Lebanon’s economy is in tatters. Still, the country might be saved from disaster if it can eventually benefit from hydrocarbon deposits off its shoreline.
But to do that, it must first settle its maritime boundary with Israel – the key prospects lie in waters disputed by both. The problem, however, is that both sides have taken diametrical positions from which they won’t budge.
With a stronger economy, Israel can afford to wait out Lebanon. This places Beirut in the unenviable position of eventually conceding its claims or risking even deeper damage to its economy and the welfare of its citizens.
As with all things to do with Lebanon and Israel, there have been complications right from the start. Both countries still are technically at war, and have been since 1948.
Thus, when Lebanese and Israeli officials restarted UN-sponsored and US-backed talks in October last year – after a hiatus of eight years – both sides warned against any premature optimism.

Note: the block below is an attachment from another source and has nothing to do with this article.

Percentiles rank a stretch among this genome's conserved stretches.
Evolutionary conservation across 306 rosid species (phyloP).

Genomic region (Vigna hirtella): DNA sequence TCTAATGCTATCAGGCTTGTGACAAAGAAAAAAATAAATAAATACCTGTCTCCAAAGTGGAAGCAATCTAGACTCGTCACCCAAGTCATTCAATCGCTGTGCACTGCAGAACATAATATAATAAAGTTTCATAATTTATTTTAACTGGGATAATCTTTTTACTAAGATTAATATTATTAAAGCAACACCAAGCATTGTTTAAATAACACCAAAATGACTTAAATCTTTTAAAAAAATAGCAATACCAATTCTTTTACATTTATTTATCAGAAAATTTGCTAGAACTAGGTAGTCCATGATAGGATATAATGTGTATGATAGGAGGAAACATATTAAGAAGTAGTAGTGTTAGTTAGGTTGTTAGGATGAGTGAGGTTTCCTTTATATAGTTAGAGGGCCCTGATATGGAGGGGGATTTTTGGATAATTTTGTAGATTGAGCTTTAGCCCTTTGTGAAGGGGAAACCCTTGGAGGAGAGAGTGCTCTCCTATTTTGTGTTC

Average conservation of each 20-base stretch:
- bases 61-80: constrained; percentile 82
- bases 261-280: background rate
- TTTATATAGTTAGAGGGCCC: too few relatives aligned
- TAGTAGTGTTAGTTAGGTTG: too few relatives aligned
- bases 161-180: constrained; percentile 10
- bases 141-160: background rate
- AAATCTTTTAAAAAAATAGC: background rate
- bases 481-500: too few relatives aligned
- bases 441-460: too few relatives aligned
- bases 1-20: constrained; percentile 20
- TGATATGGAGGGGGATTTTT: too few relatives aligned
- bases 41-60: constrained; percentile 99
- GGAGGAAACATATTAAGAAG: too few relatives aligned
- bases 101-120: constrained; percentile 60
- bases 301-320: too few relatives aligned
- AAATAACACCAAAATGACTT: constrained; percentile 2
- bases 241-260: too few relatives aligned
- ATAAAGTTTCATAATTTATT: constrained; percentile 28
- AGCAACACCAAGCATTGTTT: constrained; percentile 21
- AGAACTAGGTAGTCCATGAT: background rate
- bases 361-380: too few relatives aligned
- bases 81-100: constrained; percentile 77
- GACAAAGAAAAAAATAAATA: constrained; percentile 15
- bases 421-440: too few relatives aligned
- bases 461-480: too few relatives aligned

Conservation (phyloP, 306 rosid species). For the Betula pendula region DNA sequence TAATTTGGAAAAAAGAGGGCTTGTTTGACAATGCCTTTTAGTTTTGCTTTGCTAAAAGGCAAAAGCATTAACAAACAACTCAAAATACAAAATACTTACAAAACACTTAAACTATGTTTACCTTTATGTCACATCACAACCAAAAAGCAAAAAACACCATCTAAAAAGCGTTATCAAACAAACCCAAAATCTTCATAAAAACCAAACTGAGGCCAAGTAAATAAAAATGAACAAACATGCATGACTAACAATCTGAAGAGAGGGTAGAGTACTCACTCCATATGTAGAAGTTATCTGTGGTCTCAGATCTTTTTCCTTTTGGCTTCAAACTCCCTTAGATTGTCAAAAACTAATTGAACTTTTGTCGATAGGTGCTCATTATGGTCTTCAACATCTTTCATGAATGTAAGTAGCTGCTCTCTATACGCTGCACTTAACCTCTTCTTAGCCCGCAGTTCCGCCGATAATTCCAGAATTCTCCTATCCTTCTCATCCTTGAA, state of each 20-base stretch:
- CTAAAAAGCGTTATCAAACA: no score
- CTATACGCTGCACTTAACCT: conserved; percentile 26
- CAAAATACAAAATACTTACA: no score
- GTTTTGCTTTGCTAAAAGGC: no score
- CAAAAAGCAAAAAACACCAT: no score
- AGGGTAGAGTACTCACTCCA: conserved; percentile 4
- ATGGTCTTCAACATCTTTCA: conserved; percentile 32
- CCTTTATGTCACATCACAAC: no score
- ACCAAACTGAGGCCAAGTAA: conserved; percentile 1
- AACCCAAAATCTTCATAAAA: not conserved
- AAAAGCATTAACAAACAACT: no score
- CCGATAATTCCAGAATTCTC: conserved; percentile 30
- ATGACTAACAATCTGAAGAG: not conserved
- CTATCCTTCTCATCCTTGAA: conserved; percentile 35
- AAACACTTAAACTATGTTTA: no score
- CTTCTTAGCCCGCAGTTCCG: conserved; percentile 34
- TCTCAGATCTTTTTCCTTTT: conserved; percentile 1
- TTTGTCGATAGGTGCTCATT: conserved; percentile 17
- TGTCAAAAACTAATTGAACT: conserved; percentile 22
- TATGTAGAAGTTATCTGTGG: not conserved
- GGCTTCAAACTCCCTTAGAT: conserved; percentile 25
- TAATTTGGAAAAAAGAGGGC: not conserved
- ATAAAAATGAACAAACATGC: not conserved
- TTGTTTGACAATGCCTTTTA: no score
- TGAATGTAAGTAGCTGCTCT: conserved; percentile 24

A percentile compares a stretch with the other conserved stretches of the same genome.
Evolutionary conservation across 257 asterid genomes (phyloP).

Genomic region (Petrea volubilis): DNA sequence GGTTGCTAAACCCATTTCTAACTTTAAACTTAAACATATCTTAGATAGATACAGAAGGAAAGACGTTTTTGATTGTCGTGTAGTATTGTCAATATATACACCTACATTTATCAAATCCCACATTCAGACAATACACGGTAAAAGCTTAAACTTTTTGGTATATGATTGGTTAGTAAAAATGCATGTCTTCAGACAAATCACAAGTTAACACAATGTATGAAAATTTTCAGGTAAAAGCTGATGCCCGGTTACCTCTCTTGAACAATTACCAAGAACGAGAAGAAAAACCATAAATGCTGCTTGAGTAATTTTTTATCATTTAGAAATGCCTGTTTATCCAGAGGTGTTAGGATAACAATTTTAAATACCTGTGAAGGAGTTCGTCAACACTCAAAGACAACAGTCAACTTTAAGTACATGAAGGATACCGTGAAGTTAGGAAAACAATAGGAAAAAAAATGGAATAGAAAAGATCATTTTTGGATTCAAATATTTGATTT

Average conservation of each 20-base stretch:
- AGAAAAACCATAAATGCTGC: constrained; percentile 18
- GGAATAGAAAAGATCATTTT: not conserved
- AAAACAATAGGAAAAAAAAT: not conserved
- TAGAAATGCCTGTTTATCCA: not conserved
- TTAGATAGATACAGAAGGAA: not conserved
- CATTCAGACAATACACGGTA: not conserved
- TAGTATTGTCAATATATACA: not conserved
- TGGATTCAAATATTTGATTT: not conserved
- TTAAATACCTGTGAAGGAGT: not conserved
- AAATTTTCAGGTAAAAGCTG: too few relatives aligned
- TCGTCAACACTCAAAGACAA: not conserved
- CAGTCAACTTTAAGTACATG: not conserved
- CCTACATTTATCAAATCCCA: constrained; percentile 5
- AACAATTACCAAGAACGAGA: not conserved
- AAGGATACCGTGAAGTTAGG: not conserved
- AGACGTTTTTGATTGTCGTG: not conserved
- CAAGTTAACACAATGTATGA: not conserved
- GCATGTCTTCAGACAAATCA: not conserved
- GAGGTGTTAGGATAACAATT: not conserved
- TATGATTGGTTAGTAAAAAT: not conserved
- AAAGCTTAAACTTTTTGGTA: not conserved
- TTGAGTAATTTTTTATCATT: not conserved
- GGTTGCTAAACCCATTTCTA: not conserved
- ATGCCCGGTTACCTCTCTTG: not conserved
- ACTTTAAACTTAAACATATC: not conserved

The skeptics were right; negotiations broke down two months later. Israel’s energy minister, Yuval Steinitz, put the blame on Lebanon “changing its position regarding the maritime border demarcations seven times.”
At the center of the current dispute is a small, uninhabited islet called Tekhelet and a line in the map drawn by an official from the US State Department.
The islet’s name is inspired by the dye and color derived from it. Referenced in the Hebrew Bible, the precise hue (believed to be a shade of blue) and source of the dye, however, are lost in the mist of history.
Tekhelet the rock outcrop, on the other hand, is visible at a distance of one kilometer from the coast of Rosh Hanikra in northern Israel.